Monday, July 25, 2011

The Superjetstream

The Shimano XTR rear brake and SKS fenders

A priceless shot: the top-end Shimano brake lever and shifters
I thought I've seen it all, but one bicycle lover had proven me wrong.
Dead-centre that is. 
He had his 2011 Dahon Jetstream EX souped up with Shimano XTR components.
That's easily RM4K worth of hardware and this guy had it rigged up without any hesitation.
Jimmy Tan of Bangsar's Rodalink told me that his team spent half the day fixing up the bike and was finished after the store closed at 9pm.
Speaking of major overtime, the Super Jetstream EX was born.
One thing that sets it apart is the SKS fenders on the front and rear wheels and I guess I will be seeing the proud owner with his new super foldie someday.. hahahah!

Sunday, July 24, 2011

Riding the 2011 Dahon Jetstream EX

Parking the bikes on a ditch

Rolling downhill with the Jetstream EX at 49km/h was effortless
The 2011 Jetstream EX is the last of its kind.
I'm glad to have been able to procure on and took it for a downhill roll from Genting Sempah to Bentong yesterday.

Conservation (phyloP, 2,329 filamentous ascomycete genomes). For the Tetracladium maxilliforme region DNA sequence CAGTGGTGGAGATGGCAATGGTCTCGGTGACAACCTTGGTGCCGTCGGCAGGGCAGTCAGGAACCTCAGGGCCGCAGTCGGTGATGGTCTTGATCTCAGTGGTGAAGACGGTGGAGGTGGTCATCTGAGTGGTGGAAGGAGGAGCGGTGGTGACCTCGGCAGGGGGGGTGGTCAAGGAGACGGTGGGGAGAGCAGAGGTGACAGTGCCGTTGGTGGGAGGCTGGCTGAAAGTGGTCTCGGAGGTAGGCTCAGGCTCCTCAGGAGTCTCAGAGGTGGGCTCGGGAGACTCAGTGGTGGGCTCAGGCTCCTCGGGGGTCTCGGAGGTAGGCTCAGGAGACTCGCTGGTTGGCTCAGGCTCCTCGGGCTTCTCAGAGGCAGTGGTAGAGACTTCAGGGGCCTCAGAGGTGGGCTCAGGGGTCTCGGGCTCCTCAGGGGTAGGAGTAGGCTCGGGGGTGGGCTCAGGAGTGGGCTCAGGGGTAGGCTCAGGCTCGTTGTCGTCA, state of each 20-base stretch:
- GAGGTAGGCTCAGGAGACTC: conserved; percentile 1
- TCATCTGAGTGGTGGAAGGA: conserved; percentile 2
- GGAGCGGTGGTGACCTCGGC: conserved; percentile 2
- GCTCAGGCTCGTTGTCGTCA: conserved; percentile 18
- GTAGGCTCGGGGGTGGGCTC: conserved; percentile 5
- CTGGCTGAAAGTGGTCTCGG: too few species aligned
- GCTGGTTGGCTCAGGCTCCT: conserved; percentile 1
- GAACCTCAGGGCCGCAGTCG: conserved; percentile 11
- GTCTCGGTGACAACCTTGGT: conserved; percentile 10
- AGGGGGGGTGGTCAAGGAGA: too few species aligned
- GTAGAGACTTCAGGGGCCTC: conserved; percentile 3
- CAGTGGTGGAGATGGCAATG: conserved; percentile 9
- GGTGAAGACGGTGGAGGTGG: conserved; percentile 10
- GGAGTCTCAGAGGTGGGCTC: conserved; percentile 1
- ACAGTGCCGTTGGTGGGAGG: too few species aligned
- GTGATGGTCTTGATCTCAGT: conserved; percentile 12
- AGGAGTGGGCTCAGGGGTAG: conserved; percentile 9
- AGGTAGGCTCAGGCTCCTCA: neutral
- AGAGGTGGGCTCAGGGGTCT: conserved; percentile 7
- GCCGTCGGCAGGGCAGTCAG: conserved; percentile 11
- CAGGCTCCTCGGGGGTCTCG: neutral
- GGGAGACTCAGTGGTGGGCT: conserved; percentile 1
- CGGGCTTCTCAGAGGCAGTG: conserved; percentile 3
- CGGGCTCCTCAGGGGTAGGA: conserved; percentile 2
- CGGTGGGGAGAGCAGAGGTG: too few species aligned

At speeds up to 49km/h, the Jetstream EX is stable as the front German A and Kilo shocks are able to take the rigors of our badly maintained country roads.
Everything down to its VRO handlebar steering system and ergon grips were precision-made and this made handling on the long and winding stretch along the course very solid.
The Ashima PCB disk brakes gave superb stopping power and as I pumped the brakes, I can hear the rotor sound slowing down my descent.
On certain stretch, the brakes did not cease.
As for the 3x9 SRAM Dual-drive II drivetrain, I must say that it worked well to my expectations.
The front and rear suspension were not wobbly at all, it took most of the hard bumps and riding this bike, for a big guy like me, was really comfortable.
That said, there are more challenging rides ahead and as long distance guru Mr TT Siang would put it: "Hulu Langat is Jetstream country.. "
I hope he would be able to restore his Jetstream XP back to its riding condition so that we could explore the hills of Hulu Langat as team Jetstream..

Saturday, July 23, 2011

The conformist

I was having a chat with by buddy Billy over tea last week.
In the midst of our conversation, I told him about a bunch of cyclists where one of the old timers are going around heavily promoting Brompton bicycles from the UK.
These town bikes are by far, one of the most expensive rides to hit our shores.